Mudz isn’t terribly happy about one of my past blunders:
Does this mean what I think it means? I hope it doesn’t, because that means you have got a lot to answer for, and the questions ain’t pretty. I was scrolling through looking up some Stalin posts, and then I came across THIS:
“For example, was it the right thing to write The War in Heaven instead of Blizzard’s first Starcraft novel? Almost surely not.”
WANKER. That’s right, I said it.
Do you know how much I love Starcraft, and how much fail I credit Blizzard with, not just with the SC2 game, but with every single novel I’ve tried to read so far, despite the blood it tears from every pulsing artery to my brain?
For failing to inhibit such a great offense against the khala, I now charge you with the mission to at least tell those Blizzard goons not to fuck the Protoss up in LotV. No offense to them, but may they die in a thousand fires for what they did to Starcraft, Jim, Fenix, and all the others that got between them and their mad quest for money. And bullshit.
Just sayin’ man, you could have stopped a tragedy.
Yep. This is one of the many reasons why I laugh when people attempt to rub what they perceive as my failures in my face. In every circumstance, the “failures” to which they point are so minor, so trivial, so miniscule in comparison with my more serious failures that it is simply amusing.
The Starcraft debacle was without question the worst judgment call of my writing career. But the decision seemed sensible at the time. What happened was that Pocket Books, who had successfully published Rebel Moon as a media tie-in novel and recently signed me to the two-book contract that resulted in The War in Heaven and The World in Shadow, called me up to see if I was interested in writing the first Starcraft novel.
I was, since I knew Allen Adham and Patrick Wyatt, both very good guys, and I was a fan of the Warcraft series. I wasn’t quite as impressed with Starcraft, but there was enough there that I felt I could do something interesting with it. For me, the Zerg presented the interesting challenge; what would affect a human woman like Kerrigan enough to cause her transformation into the Queen of Blades? What would that transformation be like? What was it like to be a member of the Zerg?
My angle, I decided, would be portraying the Zerg as existing in a sort of religious ecstasy, a joyous, quasi-sexual bonding with the Overmind that would serve as a counterpoint to the colder, more analytic element brought by the Protoss. One thing that science fiction has never done well, in books, movies, or games, is to portray the experience of an element of a hive mind. Mindless insects and a queen bee is the usual model, used by everyone from Orson Scott Card on down. I thought this would be a good opportunity to do something more intelligent and interesting.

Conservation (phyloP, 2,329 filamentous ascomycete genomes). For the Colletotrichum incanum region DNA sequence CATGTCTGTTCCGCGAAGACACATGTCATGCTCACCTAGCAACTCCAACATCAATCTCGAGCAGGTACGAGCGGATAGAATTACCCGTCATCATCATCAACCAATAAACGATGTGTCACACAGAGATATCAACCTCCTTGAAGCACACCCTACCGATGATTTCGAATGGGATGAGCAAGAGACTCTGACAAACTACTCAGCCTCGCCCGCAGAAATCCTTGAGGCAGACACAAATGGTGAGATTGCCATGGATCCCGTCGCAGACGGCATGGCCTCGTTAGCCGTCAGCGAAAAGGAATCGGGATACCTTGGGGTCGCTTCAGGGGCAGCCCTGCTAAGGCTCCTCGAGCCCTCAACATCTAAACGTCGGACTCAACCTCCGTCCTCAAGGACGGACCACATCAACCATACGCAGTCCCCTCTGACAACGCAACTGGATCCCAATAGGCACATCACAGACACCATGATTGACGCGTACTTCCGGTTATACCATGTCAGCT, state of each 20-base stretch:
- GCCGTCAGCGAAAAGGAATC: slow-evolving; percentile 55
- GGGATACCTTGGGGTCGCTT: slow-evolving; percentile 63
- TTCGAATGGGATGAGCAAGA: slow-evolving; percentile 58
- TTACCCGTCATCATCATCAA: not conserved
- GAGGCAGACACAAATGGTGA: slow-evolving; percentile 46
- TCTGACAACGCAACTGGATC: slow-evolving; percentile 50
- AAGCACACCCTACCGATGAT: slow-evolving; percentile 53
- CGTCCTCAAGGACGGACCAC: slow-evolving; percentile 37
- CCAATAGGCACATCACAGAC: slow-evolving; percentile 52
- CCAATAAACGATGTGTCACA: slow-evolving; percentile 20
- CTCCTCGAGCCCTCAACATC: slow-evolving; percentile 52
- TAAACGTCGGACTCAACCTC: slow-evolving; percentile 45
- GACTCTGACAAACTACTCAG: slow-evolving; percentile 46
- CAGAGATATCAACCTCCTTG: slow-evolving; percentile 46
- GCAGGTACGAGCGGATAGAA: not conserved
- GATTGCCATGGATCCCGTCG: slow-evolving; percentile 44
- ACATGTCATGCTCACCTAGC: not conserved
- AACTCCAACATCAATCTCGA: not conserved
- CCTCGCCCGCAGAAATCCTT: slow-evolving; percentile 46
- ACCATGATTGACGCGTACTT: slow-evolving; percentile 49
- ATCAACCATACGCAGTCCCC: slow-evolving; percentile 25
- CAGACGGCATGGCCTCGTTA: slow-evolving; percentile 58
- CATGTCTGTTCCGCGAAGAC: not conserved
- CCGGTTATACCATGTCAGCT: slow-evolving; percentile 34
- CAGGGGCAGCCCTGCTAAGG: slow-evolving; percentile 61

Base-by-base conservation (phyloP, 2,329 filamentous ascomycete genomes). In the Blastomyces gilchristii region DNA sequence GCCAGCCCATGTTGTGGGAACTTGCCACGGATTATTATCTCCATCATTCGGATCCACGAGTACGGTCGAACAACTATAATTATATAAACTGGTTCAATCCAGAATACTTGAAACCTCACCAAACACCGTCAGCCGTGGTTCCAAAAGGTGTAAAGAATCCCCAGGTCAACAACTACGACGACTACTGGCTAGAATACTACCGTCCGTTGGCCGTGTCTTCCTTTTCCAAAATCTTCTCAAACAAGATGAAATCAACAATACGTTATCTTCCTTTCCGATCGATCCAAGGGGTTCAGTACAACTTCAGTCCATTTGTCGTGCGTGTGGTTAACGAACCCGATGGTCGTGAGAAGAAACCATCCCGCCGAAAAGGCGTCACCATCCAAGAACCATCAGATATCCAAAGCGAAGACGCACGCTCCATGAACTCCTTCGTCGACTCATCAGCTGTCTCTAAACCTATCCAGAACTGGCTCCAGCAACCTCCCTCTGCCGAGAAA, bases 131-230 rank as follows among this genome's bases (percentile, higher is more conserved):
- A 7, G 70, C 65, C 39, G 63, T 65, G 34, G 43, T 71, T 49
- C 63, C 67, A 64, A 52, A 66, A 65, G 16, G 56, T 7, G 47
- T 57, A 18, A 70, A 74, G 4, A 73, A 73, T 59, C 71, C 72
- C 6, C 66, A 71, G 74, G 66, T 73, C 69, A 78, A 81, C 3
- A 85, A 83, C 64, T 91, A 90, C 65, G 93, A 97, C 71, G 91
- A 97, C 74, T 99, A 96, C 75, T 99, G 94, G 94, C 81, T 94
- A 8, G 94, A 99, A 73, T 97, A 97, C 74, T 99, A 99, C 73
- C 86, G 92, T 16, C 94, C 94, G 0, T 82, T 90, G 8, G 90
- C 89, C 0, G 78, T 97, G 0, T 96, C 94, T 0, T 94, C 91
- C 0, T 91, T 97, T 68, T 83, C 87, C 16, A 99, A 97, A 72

My friend Scott at Pocket set up a call between me and the guy at Blizzard responsible for the books, and it was a disaster. Not that we didn’t get along or anything, but the gulf between my ideas and his were, to put it mildly, vast. After I explained what I was thinking, he yeah-yeah-yeahed the concept, and then added: “But you know what would be really cool? If, at the end, Kerrigan reveals that she is the Queen of Blades and then, you know, vanishes with this really evil laugh!”
Right. Now, these days, I know better. These days, I would have said, “oh, that’s a great idea”, signed the contract, and proceeded to write what I was planning to write anyhow. But back then, however, I was naive enough to take the opinion of mid-level functionaries without a creative bone in their bodies seriously. I didn’t see any way to bridge the gap between what I wanted to do and the unrestrained cliched crap the Blizzard guy clearly wanted.
Also, at the time, I was aware that Pocket was in the running to nab the rights to the Star Wars books. They already had Star Trek, and I was one of the writers slated to do one… but I couldn’t do my own books, the Starcraft book, and a Star Wars book at the same time. And remember, back in the late 90’s, media tie-in novels were not the dominant force they are today. They were really looked down upon; they were seen as a way to reach the point I had already reached. So, the idea of putting my own books on hold in order to write both Starcraft and Star Wars never occurred to me, nor to Pocket, for that matter.
So, I turned down the Starcraft books with the expectation that I’d be doing a Star Wars novel or two instead. Unfortunately, Pocket didn’t obtain the rights, so I didn’t get the chance to play in the Lucas universe. I ended up writing the three Eternal Warriors novels for Pocket as well as providing an outline for Stalking the Beast, the first of two thrillers that one of their other novelists was to write. But that is a story for another day.
Anyhow, I haven’t read the Starcraft novels. But if they aren’t worthy of the game, it’s true, I do bear at least a modicum of responsibility for that.